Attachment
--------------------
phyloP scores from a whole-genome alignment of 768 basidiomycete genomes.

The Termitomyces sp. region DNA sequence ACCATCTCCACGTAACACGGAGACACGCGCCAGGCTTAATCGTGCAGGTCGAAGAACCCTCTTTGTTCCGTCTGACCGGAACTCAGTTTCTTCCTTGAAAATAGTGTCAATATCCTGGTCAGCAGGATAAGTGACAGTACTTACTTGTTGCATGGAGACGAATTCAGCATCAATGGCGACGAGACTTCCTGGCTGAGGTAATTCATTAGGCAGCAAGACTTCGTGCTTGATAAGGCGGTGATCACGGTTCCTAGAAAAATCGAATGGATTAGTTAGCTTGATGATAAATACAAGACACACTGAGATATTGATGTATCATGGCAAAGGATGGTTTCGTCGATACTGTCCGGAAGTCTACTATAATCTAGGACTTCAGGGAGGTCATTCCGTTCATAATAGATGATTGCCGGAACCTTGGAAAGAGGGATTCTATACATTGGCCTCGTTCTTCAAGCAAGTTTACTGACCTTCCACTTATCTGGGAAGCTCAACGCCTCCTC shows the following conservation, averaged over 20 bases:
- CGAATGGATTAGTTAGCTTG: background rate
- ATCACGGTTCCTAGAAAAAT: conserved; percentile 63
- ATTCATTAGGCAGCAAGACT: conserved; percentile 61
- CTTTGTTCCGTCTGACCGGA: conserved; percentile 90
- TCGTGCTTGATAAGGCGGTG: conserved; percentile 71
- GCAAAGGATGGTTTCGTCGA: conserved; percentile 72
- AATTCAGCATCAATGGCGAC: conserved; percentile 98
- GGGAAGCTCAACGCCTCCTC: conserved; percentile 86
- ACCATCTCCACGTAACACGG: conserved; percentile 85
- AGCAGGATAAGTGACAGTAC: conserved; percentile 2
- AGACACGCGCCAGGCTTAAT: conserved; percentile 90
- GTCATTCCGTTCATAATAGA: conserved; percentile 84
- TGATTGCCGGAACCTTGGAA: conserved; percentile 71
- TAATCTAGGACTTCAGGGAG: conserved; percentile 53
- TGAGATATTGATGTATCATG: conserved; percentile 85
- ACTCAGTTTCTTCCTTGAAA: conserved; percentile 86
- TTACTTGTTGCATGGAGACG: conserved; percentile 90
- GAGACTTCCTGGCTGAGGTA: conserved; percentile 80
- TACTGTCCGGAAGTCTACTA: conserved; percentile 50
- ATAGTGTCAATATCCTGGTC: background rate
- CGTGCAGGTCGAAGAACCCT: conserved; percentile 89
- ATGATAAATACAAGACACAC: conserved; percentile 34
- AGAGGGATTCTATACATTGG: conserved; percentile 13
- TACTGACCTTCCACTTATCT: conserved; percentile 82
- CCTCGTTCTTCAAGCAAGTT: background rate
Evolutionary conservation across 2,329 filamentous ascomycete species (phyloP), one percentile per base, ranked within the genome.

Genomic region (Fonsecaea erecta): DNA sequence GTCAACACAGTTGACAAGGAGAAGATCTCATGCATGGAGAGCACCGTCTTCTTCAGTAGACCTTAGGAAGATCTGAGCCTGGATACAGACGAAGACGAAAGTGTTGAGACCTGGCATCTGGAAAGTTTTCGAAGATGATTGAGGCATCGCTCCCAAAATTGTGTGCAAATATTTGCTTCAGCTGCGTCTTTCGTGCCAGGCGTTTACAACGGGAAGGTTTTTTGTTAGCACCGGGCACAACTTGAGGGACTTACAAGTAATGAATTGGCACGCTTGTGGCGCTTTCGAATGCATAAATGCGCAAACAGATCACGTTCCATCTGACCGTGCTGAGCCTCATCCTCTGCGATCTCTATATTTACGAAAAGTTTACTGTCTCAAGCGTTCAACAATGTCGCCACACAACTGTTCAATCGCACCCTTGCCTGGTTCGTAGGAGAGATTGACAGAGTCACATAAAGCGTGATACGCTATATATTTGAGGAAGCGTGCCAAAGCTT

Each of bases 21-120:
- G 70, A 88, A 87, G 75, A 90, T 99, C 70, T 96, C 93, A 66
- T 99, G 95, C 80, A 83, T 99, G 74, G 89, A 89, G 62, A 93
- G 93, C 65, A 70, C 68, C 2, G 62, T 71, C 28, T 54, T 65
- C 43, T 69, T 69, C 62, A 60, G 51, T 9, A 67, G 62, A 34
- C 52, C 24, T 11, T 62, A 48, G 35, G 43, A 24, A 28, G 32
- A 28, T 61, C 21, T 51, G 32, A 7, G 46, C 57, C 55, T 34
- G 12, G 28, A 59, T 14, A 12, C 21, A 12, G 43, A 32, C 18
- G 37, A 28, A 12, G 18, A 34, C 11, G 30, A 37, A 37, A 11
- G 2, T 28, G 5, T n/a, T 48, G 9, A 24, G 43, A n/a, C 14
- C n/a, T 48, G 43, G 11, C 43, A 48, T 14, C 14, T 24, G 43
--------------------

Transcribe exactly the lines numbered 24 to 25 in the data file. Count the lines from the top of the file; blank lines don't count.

- ATGATAAATACAAGACACAC: conserved; percentile 34
- AGAGGGATTCTATACATTGG: conserved; percentile 13